Begin Countdown to “Battle: Los Angeles”

18 02 2010

Next Alien Film By A South African Director Scheduled to Premiere in Exactly One Year

The alien invasion film Battle: Los Angeles (nice colon) is scheduled to hit theaters on 17 February 2011. Which doesn’t even sound like a real year. Regardless, ima be following this like a gay dude on Gαgα. Directed by Johnathan Liebesman, it’s being pitched alternately as “a West Coast Cloverfield“, “Black Hawk Down meets Alien”, or “Black Hawk Down meets Independence Day”. Your blogger meets anticipation.

Here’s something weird: a lot of it was shot in Shreveport, Louisiana, because it was cheaper. I mean, I get that a lot of films get shot in, like South Carolina, or whatnot, for that very reason. But I still think it’s weird when a film that takes place in the world capital of the film industry (well, technically Santa Monica) is filmed elsewhere. The NYT thought it was weird, too. So get bent.

It wasn’t just about the money, though. No, seriously. The script called for some significant action sequences on California’s I-405, and of course shooting practical effects on that major artery was never going to happen. Shutting down a section of Louisiana’s I-49 for three weeks, though, was doable. And so they did. Here are a couple of freeway interchange pics I lifted from movie-trailer.com:

Interstate 49 = Interstate 405

Palm trees means it’s LA. They’re idiobotanical cues.

These are the kind of pics that get me all hot-and-bothered. By the time I actually see this bitch I’ll have these images so burnt into my skull that, unless the entire scene’s been cut, I’ll be able to recognize bits and pieces of scenery from a single shot—even an insert shot—like some sort of fanboy idiot savant.  But as cool as these freeway shots are (and there are several more out there), I can trump them. Or, rather, some Shreveport townie on YouTube can:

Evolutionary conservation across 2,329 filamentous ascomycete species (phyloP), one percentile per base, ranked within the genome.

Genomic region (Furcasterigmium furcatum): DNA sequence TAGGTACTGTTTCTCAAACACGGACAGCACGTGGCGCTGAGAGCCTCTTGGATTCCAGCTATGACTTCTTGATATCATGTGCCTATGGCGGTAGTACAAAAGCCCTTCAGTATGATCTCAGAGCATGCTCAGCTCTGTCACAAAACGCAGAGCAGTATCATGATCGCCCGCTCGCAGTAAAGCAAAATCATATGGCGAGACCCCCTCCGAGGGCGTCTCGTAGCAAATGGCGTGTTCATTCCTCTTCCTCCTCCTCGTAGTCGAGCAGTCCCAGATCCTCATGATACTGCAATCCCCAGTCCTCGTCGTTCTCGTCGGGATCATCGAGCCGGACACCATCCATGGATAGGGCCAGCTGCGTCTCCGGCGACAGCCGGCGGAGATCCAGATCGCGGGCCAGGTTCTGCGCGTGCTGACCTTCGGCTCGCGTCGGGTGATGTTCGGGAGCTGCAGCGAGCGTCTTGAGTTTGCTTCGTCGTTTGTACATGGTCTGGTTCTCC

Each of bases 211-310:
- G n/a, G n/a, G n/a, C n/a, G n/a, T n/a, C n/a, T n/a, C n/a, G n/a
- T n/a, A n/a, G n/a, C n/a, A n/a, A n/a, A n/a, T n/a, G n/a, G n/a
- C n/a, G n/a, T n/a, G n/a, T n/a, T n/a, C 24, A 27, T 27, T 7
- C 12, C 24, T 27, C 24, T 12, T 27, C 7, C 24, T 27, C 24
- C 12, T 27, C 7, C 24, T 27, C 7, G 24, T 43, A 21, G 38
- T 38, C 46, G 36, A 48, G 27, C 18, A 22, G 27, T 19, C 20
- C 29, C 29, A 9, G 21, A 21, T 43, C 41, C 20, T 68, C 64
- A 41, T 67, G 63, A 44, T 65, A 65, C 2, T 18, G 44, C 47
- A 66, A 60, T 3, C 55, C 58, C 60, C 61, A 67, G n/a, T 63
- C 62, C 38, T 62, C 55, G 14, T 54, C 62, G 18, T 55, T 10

How awesome is that dude with the camera. And how awesome is the fact that the movie crew members who are blithely enjoying another one of my dream careers were taking their sweet time removing all of the set dressing. I screen-capped a couple of the set pieces that I expect might be recognizable in the final product, even if shot at night, out-of-focus and a block away:

Make it easy with product placement.

Do you reckon this storefront was actually a parking lot?

If this kinda thing isn’t your kinda thing, then stay away from this blog for the next twelve months. You were warned.

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